Macau has always been an interesting detour every time I wander the streets of Hong Kong. An hour away from Hong Kong Island, Macau is a whole new world.
I've seen Macau both in day and night and it always gives me this surreal feeling surrounded in sky high casinos and luxury hotels. But beyond the fancy alleys wrapped in shining shimmering splendid, I have experienced what it's like to be in the candid areas of Macau.
Unlike my usual visits, Macau welcomed me with an erratic weather, paired with rains pouring tantrums in between cool breezes, I didn't mind though, in fact, I am quite fond of this kind of weather. Because the weather comes in unpredictable around February and March, I came in prepared with an apparel that was easy to customize to whatever the day would give me.
It was a calm and lazy afternoon in downtown Macau, it's very quaint and contrasting to the active and fancy Macau scene we would usually imagine. The architecture at every corner, draws inspiration to the Portuguese colonization years back.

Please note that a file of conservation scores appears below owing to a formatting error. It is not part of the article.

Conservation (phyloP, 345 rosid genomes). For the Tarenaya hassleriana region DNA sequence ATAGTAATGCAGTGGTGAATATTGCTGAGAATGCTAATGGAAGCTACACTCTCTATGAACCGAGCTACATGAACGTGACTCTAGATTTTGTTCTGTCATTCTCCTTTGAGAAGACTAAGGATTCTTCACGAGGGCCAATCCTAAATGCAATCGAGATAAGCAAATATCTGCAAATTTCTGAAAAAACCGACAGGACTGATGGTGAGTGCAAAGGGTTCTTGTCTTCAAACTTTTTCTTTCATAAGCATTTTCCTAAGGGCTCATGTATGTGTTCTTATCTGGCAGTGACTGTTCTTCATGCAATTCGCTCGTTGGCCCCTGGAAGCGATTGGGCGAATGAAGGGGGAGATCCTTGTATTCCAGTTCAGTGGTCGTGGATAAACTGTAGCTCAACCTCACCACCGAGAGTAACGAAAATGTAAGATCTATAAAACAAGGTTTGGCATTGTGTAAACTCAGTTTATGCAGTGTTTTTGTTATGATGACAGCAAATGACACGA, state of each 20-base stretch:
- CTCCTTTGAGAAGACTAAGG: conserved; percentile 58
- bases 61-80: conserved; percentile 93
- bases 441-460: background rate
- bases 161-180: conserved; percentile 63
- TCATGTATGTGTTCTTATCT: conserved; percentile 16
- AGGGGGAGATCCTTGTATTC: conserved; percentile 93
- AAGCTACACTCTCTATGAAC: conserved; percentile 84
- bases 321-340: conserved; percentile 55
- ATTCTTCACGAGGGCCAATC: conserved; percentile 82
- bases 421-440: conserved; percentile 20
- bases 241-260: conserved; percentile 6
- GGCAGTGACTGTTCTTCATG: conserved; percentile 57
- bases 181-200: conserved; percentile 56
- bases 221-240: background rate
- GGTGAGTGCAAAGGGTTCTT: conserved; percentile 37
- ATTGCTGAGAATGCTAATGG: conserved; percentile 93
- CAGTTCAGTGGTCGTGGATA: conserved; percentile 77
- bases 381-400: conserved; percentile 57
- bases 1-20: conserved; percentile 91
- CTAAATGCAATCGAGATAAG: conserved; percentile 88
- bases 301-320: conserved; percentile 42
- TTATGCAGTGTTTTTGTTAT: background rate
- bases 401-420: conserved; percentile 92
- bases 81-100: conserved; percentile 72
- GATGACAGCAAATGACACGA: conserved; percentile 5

I haven't had the chance to explore downtown in the past and although it was a bit gloomy and the skies were not really friendly, I felt there was something beyond the streets' husky look that I should see up close.
As always, the alleys of the St. Paul Ruins are always very active and busy. Macau's food and delicacy takes the spotlight at this point of the city. Egg tarts, almond cookies and meat jerkies are among the most famous treats, those of which I can enjoy without the need to spend.
Being a Catholic Christian, Macau didn't seem very strange to me as Catholic churches were easy to find. I knelt at Saint Dominic's Church at the Senado Square for a quick prayer and onwards to the lively alleys of the Ruins of St Paul where you can devour on endless free food bites.